False-color image of Venus’ south pole in ultraviolet. Credit: JAXA / ISAS / DARTS / Damia Bouic.

Sep 12, 2019

Goddess-like beauty scarred forever.

There are indications that Venus underwent a catastrophic event (or events) sometime in the recent past. Giant cracks extend for hundreds of kilometers, for example. Those fractures are accompanied by “coronae”, with deep channels branching out like carved lightning bolts. Vast caldera with upraised rims and glassified, crazed interiors dominate the landscape. 

Planetary scientists believe that volcanic upwelling melted and swelled the surface. When it subsided, the magma cooled and contracted, leaving behind a network of fractures. Those processes are what they believe formed the coronae. However, in an Electric Universe, those formations resemble lightning scars.

In previous Pictures of the Day about Venus, those structures are described as electric discharge events. Since geological feature should not be viewed in isolation, there are craters with wide, flat floors and steep sidewalls to consider. There are also terraced; sinuous canyons with vertical walls, scalloped edges, no outflow debris, and flat bottoms. There are mesas with forty-five degree “shoulders” and escarpments that are cut by parallel grooves; faults with no sign of strike-slip, with other faults cutting across them at ninety degrees.

Shield volcanoes and pedestal craters are visible through the clouds. Such geology is difficult to explain, unless electrical activity is invoked. Gigantic plasma discharges pull material toward them into the center of a vortex. After an electric arc passes, a raised mound of debris, often with a moat, remains. Some mounds, like Eistla Regio, can be very large.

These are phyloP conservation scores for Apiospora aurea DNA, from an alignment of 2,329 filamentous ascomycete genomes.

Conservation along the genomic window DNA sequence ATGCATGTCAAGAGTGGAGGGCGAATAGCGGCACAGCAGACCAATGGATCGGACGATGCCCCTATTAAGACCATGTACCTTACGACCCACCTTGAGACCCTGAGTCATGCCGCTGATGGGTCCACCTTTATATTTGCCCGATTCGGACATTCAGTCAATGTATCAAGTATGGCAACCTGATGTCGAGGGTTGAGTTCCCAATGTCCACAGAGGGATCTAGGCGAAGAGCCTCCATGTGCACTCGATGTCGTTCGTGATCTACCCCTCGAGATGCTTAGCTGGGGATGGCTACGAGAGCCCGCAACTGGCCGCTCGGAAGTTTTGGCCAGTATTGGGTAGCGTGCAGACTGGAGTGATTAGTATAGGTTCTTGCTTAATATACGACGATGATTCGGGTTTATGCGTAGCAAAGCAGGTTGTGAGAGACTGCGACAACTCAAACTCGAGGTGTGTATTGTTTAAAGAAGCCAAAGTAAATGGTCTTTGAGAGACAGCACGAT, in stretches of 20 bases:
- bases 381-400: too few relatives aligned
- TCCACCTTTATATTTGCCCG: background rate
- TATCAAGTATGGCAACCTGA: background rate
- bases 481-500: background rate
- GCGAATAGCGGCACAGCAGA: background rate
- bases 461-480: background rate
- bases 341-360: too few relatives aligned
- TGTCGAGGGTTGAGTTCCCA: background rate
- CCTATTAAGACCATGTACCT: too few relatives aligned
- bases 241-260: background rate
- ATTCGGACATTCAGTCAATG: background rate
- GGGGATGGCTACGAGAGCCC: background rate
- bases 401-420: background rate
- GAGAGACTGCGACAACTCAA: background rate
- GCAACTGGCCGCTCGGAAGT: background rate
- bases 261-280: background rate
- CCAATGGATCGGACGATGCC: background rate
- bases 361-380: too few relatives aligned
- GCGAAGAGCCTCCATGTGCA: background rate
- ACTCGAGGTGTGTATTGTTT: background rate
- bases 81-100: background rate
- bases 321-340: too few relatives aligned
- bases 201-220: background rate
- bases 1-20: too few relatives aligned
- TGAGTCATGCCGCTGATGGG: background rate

Probably the most important aspect about Venus is its anomalous electric field. Electric Universe advocate, Wal Thornhill is sure that the raised mounds and the mountain tops on Venus are electrically energized:

“…diffuse electric discharge, known on Earth as ‘St. Elmo’s fire’, occurs preferentially at the higher altitudes of the mountains on Venus. In that thick atmosphere it forms a highly conductive dense plasma, which is a superb reflector of radar signals. The density of the atmosphere at the surface of Venus is about 1/10 that of water. St. Elmo’s fire is a highly ionised state involving actual discharge. Put the two together and you have dense plasma – which conducts like a metal and therefore reflects radar like a metal surface.”

This explains why some areas on the surface are so reflective to radar: St. Elmo’s Fire is a plasma phenomenon, similar to static electricity, and charged plasma reflects radar like a mirror.

How Venus was formed and how its blasted and burned surface came about must include electricity’s power. Its high density atmosphere generated highly energetic discharges that left the aforementioned deep trenches and structures called, arachnoids scattered across its surface. Plate tectonics does not account for all the unusual terrain on Venus. A better theory considers increased electrical activity throughout the Solar System in the recent past as a viable factor. It accounts for the terrain, the electromagnetic field, the temperature variations, the polar vortices and many other phenomena, not just on Venus, but on other bodies in the Solar System.

Stephen Smith

The Thunderbolts Picture of the Day is generously supported by the Mainwaring Archive Foundation.

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